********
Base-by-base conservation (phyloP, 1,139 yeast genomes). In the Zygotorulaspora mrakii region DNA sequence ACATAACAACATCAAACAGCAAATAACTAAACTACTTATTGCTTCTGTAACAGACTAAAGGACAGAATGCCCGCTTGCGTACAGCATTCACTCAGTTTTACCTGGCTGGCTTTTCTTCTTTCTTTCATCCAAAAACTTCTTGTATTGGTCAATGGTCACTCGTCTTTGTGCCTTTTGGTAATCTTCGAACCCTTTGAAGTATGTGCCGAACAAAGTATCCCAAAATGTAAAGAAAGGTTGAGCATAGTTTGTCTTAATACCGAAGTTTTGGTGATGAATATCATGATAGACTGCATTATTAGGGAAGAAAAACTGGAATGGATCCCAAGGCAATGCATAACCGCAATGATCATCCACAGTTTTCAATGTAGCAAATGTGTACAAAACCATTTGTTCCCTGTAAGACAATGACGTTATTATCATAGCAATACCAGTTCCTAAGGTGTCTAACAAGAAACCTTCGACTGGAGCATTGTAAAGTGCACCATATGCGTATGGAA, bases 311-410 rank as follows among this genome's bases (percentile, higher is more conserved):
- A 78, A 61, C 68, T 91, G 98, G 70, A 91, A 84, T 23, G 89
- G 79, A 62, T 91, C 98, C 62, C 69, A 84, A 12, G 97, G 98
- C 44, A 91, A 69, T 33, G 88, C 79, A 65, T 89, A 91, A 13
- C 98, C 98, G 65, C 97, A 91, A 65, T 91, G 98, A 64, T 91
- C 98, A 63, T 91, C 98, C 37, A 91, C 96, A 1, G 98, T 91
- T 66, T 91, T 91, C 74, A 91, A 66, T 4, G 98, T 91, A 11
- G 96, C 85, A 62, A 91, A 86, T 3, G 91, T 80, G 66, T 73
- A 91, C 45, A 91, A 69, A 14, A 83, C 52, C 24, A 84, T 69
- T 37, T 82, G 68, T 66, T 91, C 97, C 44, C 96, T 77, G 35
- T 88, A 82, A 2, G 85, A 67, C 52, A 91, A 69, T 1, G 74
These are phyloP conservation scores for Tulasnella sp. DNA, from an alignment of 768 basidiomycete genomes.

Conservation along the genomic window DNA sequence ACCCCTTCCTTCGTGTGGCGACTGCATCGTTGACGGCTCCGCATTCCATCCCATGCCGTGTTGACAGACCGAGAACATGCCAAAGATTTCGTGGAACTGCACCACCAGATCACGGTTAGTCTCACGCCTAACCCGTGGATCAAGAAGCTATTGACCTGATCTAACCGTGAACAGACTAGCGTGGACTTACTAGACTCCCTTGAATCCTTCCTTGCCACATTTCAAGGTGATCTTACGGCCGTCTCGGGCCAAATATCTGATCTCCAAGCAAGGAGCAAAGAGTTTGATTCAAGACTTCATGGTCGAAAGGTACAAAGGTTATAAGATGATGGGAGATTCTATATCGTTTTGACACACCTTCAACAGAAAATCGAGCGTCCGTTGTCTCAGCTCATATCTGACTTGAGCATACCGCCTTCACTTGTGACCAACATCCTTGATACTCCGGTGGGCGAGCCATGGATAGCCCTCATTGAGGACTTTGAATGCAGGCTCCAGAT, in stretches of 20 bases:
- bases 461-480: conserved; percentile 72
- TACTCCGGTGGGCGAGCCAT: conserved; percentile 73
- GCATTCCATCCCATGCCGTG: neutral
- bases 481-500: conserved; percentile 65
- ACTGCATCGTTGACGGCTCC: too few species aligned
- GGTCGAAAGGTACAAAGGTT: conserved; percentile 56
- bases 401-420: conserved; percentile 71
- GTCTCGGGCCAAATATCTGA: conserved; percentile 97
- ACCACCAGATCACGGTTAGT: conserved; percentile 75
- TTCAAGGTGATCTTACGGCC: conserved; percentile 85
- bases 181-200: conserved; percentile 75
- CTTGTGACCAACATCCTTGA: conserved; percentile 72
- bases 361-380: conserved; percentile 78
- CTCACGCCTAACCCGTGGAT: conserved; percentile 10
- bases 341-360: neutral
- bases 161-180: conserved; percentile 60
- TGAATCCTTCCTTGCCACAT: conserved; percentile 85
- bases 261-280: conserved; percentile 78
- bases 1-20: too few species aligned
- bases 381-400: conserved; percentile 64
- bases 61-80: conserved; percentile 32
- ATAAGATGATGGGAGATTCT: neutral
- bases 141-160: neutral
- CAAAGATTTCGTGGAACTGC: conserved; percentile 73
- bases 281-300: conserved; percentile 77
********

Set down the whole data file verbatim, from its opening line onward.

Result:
Base-by-base conservation (phyloP, 1,139 yeast genomes). In the Zygotorulaspora mrakii region DNA sequence ACATAACAACATCAAACAGCAAATAACTAAACTACTTATTGCTTCTGTAACAGACTAAAGGACAGAATGCCCGCTTGCGTACAGCATTCACTCAGTTTTACCTGGCTGGCTTTTCTTCTTTCTTTCATCCAAAAACTTCTTGTATTGGTCAATGGTCACTCGTCTTTGTGCCTTTTGGTAATCTTCGAACCCTTTGAAGTATGTGCCGAACAAAGTATCCCAAAATGTAAAGAAAGGTTGAGCATAGTTTGTCTTAATACCGAAGTTTTGGTGATGAATATCATGATAGACTGCATTATTAGGGAAGAAAAACTGGAATGGATCCCAAGGCAATGCATAACCGCAATGATCATCCACAGTTTTCAATGTAGCAAATGTGTACAAAACCATTTGTTCCCTGTAAGACAATGACGTTATTATCATAGCAATACCAGTTCCTAAGGTGTCTAACAAGAAACCTTCGACTGGAGCATTGTAAAGTGCACCATATGCGTATGGAA, bases 311-410 rank as follows among this genome's bases (percentile, higher is more conserved):
- A 78, A 61, C 68, T 91, G 98, G 70, A 91, A 84, T 23, G 89
- G 79, A 62, T 91, C 98, C 62, C 69, A 84, A 12, G 97, G 98
- C 44, A 91, A 69, T 33, G 88, C 79, A 65, T 89, A 91, A 13
- C 98, C 98, G 65, C 97, A 91, A 65, T 91, G 98, A 64, T 91
- C 98, A 63, T 91, C 98, C 37, A 91, C 96, A 1, G 98, T 91
- T 66, T 91, T 91, C 74, A 91, A 66, T 4, G 98, T 91, A 11
- G 96, C 85, A 62, A 91, A 86, T 3, G 91, T 80, G 66, T 73
- A 91, C 45, A 91, A 69, A 14, A 83, C 52, C 24, A 84, T 69
- T 37, T 82, G 68, T 66, T 91, C 97, C 44, C 96, T 77, G 35
- T 88, A 82, A 2, G 85, A 67, C 52, A 91, A 69, T 1, G 74
These are phyloP conservation scores for Tulasnella sp. DNA, from an alignment of 768 basidiomycete genomes.

Conservation along the genomic window DNA sequence ACCCCTTCCTTCGTGTGGCGACTGCATCGTTGACGGCTCCGCATTCCATCCCATGCCGTGTTGACAGACCGAGAACATGCCAAAGATTTCGTGGAACTGCACCACCAGATCACGGTTAGTCTCACGCCTAACCCGTGGATCAAGAAGCTATTGACCTGATCTAACCGTGAACAGACTAGCGTGGACTTACTAGACTCCCTTGAATCCTTCCTTGCCACATTTCAAGGTGATCTTACGGCCGTCTCGGGCCAAATATCTGATCTCCAAGCAAGGAGCAAAGAGTTTGATTCAAGACTTCATGGTCGAAAGGTACAAAGGTTATAAGATGATGGGAGATTCTATATCGTTTTGACACACCTTCAACAGAAAATCGAGCGTCCGTTGTCTCAGCTCATATCTGACTTGAGCATACCGCCTTCACTTGTGACCAACATCCTTGATACTCCGGTGGGCGAGCCATGGATAGCCCTCATTGAGGACTTTGAATGCAGGCTCCAGAT, in stretches of 20 bases:
- bases 461-480: conserved; percentile 72
- TACTCCGGTGGGCGAGCCAT: conserved; percentile 73
- GCATTCCATCCCATGCCGTG: neutral
- bases 481-500: conserved; percentile 65
- ACTGCATCGTTGACGGCTCC: too few species aligned
- GGTCGAAAGGTACAAAGGTT: conserved; percentile 56
- bases 401-420: conserved; percentile 71
- GTCTCGGGCCAAATATCTGA: conserved; percentile 97
- ACCACCAGATCACGGTTAGT: conserved; percentile 75
- TTCAAGGTGATCTTACGGCC: conserved; percentile 85
- bases 181-200: conserved; percentile 75
- CTTGTGACCAACATCCTTGA: conserved; percentile 72
- bases 361-380: conserved; percentile 78
- CTCACGCCTAACCCGTGGAT: conserved; percentile 10
- bases 341-360: neutral
- bases 161-180: conserved; percentile 60
- TGAATCCTTCCTTGCCACAT: conserved; percentile 85
- bases 261-280: conserved; percentile 78
- bases 1-20: too few species aligned
- bases 381-400: conserved; percentile 64
- bases 61-80: conserved; percentile 32
- ATAAGATGATGGGAGATTCT: neutral
- bases 141-160: neutral
- CAAAGATTTCGTGGAACTGC: conserved; percentile 73
- bases 281-300: conserved; percentile 77